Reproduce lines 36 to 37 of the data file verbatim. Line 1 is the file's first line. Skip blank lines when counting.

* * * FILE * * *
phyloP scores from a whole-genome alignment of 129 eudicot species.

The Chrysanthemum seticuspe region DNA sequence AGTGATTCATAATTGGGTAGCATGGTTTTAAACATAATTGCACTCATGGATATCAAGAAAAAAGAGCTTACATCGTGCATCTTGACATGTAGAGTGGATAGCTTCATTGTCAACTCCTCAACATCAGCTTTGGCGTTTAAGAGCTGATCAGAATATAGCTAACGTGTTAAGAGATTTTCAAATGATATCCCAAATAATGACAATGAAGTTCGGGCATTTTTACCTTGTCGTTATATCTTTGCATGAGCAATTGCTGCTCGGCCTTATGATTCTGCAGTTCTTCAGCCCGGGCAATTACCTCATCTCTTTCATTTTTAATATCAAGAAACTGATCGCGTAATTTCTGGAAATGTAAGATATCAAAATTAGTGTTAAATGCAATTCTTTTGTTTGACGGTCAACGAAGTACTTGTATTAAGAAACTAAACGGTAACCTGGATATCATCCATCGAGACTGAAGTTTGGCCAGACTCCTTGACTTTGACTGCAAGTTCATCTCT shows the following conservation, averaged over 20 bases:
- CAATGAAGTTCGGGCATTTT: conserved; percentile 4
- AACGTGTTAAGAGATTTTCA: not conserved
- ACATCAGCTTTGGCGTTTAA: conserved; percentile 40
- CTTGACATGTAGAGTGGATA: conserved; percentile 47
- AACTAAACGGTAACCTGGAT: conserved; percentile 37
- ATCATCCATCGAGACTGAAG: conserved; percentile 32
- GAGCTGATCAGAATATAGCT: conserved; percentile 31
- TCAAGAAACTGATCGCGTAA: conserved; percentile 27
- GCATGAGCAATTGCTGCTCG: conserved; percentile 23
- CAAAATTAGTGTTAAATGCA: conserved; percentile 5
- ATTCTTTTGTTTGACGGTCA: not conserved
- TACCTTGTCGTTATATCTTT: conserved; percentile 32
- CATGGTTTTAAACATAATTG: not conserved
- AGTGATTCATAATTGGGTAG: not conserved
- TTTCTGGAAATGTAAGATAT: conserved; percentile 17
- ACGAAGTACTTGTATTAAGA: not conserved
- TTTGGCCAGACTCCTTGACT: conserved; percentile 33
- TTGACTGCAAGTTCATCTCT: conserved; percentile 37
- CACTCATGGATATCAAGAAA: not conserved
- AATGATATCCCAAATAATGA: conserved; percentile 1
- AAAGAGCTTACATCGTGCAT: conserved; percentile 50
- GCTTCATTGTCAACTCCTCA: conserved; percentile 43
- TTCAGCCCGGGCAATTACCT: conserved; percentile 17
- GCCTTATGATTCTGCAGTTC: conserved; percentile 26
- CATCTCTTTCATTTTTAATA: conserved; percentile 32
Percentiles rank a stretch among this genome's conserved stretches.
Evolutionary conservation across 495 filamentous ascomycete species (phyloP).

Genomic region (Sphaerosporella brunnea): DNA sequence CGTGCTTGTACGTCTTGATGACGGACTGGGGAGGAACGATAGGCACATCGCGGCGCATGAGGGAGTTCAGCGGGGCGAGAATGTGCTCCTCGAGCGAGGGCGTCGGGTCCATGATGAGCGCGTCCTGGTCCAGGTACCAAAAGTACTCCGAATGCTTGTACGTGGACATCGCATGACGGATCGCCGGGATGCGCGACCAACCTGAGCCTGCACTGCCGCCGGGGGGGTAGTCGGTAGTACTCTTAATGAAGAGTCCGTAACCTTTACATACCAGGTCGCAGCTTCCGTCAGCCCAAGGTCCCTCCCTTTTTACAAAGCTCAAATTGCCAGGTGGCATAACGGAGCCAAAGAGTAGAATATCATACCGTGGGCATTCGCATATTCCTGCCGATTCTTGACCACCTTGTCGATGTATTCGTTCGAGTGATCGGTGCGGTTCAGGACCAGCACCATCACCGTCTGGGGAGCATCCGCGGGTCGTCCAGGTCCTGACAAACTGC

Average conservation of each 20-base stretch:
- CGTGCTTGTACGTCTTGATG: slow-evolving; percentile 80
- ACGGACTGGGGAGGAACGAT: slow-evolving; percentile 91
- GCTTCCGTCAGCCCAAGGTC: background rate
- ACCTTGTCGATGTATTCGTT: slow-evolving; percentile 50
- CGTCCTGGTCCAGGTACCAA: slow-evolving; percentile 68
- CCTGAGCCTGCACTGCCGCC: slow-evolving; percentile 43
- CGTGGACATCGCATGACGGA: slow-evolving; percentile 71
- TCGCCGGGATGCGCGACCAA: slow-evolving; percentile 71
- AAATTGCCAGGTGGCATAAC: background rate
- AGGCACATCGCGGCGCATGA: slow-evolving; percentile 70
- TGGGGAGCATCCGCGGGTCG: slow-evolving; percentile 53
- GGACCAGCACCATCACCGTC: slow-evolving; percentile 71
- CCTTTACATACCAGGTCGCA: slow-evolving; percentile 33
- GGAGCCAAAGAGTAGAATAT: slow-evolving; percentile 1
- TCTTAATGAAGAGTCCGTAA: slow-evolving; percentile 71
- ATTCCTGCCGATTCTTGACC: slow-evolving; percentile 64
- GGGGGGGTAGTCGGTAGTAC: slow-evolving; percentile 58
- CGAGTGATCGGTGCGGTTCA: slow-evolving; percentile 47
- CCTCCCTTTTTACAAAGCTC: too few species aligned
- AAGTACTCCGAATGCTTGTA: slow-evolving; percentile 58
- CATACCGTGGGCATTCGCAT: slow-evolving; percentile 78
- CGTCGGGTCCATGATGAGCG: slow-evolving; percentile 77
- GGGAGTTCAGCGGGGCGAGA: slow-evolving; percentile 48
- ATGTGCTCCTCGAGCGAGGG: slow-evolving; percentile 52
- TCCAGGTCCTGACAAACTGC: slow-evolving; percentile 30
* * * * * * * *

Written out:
- CGTCCTGGTCCAGGTACCAA: slow-evolving; percentile 68
- CCTGAGCCTGCACTGCCGCC: slow-evolving; percentile 43